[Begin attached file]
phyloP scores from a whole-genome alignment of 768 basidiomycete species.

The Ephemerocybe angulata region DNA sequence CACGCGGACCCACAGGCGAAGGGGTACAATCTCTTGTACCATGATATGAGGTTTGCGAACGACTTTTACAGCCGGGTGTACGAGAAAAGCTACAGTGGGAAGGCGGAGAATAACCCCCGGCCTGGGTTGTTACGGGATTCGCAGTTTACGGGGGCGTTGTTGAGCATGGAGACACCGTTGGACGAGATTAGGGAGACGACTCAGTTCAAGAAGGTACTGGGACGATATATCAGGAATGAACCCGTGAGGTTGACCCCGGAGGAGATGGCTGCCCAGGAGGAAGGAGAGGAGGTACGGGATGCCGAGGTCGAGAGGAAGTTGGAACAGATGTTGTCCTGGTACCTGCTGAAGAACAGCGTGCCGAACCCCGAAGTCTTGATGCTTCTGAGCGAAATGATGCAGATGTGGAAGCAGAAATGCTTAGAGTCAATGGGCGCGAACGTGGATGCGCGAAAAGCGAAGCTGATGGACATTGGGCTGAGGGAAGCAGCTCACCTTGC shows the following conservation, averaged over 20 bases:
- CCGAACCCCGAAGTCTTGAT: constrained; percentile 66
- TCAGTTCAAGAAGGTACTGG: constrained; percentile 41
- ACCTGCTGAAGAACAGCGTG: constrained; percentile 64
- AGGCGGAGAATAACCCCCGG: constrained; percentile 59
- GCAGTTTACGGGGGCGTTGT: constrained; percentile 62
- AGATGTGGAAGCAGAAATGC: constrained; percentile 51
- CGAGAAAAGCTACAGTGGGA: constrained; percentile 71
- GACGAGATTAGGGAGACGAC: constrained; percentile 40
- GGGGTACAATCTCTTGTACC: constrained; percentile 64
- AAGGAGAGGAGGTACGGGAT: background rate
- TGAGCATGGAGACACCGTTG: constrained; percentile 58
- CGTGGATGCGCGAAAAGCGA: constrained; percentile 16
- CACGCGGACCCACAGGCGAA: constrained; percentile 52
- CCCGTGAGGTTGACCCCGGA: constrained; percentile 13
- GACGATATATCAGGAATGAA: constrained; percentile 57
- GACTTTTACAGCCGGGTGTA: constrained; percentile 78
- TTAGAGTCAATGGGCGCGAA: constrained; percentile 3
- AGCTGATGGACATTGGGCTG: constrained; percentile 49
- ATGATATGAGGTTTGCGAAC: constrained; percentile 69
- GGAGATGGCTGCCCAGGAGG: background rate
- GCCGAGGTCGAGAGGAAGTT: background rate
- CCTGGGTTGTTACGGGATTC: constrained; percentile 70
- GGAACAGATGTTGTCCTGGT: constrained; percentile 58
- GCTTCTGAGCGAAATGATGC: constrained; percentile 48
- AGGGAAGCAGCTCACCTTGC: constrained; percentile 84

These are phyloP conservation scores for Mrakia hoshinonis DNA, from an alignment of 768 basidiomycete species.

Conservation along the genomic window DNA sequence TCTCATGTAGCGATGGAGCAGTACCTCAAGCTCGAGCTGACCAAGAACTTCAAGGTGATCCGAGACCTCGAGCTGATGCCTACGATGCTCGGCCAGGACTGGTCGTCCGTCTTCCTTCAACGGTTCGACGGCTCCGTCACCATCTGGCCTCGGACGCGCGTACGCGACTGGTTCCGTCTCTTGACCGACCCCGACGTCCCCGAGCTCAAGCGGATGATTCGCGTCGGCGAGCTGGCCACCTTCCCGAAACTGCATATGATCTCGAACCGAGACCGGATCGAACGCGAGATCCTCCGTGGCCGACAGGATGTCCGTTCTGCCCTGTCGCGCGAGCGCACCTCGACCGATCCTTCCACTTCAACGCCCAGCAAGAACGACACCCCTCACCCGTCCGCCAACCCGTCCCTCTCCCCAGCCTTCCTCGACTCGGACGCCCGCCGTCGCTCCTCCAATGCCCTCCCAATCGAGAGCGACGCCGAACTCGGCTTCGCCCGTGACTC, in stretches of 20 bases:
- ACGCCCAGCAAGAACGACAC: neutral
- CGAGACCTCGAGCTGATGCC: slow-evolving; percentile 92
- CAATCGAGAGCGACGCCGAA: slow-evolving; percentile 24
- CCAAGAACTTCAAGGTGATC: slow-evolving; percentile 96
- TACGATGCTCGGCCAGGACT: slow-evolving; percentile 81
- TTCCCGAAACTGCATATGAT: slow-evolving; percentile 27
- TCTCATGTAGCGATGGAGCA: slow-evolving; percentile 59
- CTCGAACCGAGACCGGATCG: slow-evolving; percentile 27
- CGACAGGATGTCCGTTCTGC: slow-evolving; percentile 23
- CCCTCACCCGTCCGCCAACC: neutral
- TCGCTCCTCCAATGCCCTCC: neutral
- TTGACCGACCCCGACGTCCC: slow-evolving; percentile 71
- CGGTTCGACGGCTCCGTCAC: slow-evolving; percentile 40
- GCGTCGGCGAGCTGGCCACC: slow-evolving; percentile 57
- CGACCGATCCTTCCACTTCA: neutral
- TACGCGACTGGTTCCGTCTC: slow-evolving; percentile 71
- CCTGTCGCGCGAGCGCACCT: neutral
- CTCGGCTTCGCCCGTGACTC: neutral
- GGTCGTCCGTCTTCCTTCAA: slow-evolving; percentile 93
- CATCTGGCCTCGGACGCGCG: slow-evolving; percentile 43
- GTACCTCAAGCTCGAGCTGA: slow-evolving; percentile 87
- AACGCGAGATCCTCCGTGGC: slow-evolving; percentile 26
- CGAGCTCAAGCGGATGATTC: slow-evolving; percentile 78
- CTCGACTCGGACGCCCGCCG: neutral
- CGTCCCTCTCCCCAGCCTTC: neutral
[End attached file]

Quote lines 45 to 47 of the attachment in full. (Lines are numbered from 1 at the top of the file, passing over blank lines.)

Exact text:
- TACGCGACTGGTTCCGTCTC: slow-evolving; percentile 71
- CCTGTCGCGCGAGCGCACCT: neutral
- CTCGGCTTCGCCCGTGACTC: neutral